Antar may get its name from the pre-Islamic Arab hero and chanticleer Antarah ibn Shaddad (The sons of the prophet were valiant and bold, and quite unaccustomed to fear, but of all the most reckless, or so I am told, was Abdul Abulbul Amir) whose memory was popularised at the time with a symphony by Nikolai Rimski-Korsakov.  I would have guess the super-giant star Antares (meaning equal-to-Mars due to its relative brightness and reddish hue) but the celestial body is named for the poet too.  It is also interesting to note how the logo evolved from something generically heraldic that could represent anything but in fact is not a device associated with anything at all to a little mascot who is either supposed to be a Gaulish warrior or one of our old friends, the long-haired, blond Merovingians.  Moreover, the family that traditionally keeps the keys to the Church of the Nativity since centuries are held to be of the extraction of the clan of Antarah himself.  These connections, however rarefied, are much finer things I think than some leviathan of Exxon-Mobil-Esso-Shell-Fina-Total-Total-BP.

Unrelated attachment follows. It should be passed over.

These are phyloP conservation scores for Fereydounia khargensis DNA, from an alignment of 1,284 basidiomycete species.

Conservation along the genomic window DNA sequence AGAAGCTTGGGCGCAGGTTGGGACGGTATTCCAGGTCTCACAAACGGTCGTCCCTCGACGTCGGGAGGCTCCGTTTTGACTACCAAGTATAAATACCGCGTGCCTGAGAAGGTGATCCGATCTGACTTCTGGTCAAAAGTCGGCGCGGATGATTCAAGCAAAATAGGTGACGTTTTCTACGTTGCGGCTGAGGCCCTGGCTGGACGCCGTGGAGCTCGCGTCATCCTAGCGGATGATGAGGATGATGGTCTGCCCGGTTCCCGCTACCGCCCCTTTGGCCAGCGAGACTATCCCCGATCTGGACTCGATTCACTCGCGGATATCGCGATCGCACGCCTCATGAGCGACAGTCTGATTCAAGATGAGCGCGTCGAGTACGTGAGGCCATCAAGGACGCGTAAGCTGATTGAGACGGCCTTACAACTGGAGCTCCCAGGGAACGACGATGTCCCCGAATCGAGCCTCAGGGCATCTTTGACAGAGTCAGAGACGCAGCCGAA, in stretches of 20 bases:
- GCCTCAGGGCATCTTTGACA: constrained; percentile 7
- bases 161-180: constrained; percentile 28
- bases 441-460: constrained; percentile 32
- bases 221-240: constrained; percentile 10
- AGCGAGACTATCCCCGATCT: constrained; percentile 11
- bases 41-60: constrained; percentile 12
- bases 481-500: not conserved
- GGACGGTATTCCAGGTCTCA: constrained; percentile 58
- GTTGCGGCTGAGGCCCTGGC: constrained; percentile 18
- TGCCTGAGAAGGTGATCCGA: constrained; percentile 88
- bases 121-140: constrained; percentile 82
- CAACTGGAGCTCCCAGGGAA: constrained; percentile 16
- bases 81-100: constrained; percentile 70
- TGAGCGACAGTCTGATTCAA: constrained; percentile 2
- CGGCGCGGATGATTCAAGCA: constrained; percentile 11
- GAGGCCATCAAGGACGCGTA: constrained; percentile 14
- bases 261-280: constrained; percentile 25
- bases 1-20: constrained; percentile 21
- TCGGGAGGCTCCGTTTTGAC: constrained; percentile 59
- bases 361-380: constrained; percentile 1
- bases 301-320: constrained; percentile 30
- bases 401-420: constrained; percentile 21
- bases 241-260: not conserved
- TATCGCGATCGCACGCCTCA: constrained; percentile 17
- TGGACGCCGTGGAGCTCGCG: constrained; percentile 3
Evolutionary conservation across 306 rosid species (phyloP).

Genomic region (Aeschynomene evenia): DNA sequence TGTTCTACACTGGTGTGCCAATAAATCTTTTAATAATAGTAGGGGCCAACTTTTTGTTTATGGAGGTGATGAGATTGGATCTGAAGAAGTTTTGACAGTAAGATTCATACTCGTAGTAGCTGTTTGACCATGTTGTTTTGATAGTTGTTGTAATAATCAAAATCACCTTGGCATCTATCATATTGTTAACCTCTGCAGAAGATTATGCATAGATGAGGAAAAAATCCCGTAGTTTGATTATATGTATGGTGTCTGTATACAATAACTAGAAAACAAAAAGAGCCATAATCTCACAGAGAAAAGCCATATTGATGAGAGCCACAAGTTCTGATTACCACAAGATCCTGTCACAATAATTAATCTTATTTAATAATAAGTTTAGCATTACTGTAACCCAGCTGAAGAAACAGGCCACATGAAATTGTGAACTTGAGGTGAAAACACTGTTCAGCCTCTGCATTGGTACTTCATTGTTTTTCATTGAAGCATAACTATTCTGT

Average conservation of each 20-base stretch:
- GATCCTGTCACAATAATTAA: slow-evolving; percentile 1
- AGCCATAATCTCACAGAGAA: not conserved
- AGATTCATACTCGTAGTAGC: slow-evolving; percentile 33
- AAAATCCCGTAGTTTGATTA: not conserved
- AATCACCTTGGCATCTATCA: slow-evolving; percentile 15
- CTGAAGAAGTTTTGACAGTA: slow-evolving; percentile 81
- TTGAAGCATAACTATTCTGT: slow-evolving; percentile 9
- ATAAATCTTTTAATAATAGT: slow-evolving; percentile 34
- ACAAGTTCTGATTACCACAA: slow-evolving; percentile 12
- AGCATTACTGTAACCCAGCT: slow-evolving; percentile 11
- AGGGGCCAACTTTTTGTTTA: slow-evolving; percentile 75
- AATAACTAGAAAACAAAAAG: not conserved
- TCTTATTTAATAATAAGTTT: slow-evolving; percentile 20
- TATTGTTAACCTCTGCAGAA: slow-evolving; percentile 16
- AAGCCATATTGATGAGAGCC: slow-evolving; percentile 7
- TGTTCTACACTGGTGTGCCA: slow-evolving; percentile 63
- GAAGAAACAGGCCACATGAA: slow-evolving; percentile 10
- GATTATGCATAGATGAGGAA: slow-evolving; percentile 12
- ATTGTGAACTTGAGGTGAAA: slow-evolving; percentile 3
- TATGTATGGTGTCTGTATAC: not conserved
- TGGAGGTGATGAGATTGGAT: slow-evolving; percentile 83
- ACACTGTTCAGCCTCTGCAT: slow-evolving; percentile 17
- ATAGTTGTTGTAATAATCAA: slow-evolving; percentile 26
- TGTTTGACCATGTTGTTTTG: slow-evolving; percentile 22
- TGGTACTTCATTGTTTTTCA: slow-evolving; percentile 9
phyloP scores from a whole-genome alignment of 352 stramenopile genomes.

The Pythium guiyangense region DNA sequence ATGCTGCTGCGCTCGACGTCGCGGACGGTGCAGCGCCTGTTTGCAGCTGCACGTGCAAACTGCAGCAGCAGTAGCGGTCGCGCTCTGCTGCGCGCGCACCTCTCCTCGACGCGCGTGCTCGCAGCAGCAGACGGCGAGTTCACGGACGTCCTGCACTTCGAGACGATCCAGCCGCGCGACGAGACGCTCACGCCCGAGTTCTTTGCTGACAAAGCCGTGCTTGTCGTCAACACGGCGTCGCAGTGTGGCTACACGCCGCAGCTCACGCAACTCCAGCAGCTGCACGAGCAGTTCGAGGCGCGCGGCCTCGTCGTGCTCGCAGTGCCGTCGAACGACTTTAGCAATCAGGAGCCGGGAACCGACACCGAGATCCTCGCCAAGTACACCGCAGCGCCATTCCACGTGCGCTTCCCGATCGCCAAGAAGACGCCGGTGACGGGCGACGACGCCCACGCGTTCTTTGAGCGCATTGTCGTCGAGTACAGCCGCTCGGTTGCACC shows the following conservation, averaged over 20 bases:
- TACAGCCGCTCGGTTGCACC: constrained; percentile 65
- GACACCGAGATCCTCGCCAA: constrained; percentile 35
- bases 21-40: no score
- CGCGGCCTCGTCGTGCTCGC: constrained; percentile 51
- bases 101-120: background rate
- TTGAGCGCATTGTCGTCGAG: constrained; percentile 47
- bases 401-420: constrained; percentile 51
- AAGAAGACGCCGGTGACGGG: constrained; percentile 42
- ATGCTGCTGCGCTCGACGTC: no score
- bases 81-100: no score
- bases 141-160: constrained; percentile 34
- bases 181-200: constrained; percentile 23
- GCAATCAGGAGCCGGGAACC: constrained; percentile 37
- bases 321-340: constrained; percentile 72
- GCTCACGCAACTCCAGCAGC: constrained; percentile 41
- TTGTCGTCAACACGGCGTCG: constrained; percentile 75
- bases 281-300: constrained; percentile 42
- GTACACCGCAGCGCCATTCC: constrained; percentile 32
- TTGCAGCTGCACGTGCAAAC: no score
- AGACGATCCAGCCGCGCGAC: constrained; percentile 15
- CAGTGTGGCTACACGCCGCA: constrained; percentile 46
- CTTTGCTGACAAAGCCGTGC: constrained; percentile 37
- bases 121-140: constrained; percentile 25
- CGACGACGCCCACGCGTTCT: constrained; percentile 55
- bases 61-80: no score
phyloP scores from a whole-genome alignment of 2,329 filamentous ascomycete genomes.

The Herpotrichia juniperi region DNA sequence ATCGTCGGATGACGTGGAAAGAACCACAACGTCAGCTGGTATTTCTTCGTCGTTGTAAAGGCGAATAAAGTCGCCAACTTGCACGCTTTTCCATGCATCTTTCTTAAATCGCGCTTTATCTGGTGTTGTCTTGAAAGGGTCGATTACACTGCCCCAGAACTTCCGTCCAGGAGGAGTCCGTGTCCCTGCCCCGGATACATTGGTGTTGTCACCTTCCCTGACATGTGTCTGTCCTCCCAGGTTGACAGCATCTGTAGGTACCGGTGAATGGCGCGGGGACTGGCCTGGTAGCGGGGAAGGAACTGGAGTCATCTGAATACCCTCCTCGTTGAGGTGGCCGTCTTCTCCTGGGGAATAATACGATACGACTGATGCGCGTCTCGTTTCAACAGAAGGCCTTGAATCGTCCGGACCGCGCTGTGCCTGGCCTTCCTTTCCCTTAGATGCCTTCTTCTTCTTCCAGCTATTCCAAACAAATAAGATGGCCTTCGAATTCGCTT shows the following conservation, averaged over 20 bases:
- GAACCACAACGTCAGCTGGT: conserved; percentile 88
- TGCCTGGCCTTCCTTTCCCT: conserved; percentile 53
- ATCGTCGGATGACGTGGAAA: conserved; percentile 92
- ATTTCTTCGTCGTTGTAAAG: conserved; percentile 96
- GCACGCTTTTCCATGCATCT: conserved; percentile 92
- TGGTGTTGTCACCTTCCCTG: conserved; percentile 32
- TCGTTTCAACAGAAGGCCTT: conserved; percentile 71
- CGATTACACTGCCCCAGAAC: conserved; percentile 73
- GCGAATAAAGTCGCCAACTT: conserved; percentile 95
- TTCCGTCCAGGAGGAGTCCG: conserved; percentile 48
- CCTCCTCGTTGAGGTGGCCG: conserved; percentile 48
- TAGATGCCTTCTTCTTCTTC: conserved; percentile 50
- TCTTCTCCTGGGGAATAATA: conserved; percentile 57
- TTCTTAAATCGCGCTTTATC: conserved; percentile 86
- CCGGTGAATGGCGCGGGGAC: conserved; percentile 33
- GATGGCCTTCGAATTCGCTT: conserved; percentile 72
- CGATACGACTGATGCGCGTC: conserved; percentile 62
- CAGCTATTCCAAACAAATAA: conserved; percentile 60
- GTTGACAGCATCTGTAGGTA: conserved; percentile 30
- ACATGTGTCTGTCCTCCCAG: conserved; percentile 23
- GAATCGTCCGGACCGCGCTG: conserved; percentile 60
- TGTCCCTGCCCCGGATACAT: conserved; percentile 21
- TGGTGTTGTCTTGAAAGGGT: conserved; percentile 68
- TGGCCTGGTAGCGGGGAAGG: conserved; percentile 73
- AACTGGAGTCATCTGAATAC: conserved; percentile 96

cock-and-bull: Wall Street’s iconic charging bronze began as a guerilla art installation

within the lines: colouring books for adults

pet-sounds: anti-nurturing games impart lessons on mortality and fortitude

body-politic: vintage caricature maps of Europe

subject to your approval: niche blogs for your perusal

jamboree or sieg heil, my coney island baby

Dangerous Minds curated an engrossing gallery of letters home from Summer Camp Siegfried on Long Island, New York that’s plenty to pique the curiosity about such a dark and unwholesome milieu.

The campgrounds were opened in 1936, like several other sites in America during the 1930s, under the auspices of groups sympathetic to Nazi ideologies—going by different names and not always successor organisations, called things like the Free Society of Teutonia, Gau-USA, Friends of New Germany (FONG) and finally the German-American Federation (Amerikadeutscher Volksbund). Their banner looks like something out of a Flash Gordon comic but still sinister and embarrassing enough. These camps and the sentiment that they promoted were not just in areas with a high proportion of German immigrants but also attracted membership from the disaffected and those unhappy with Franklin D. Roosevelt’s New Deal Policies that grew out of the global economic Depression that followed WWI; Germany was in a shambles and the group’s aim was to convince people that certain elements would led America down the same path.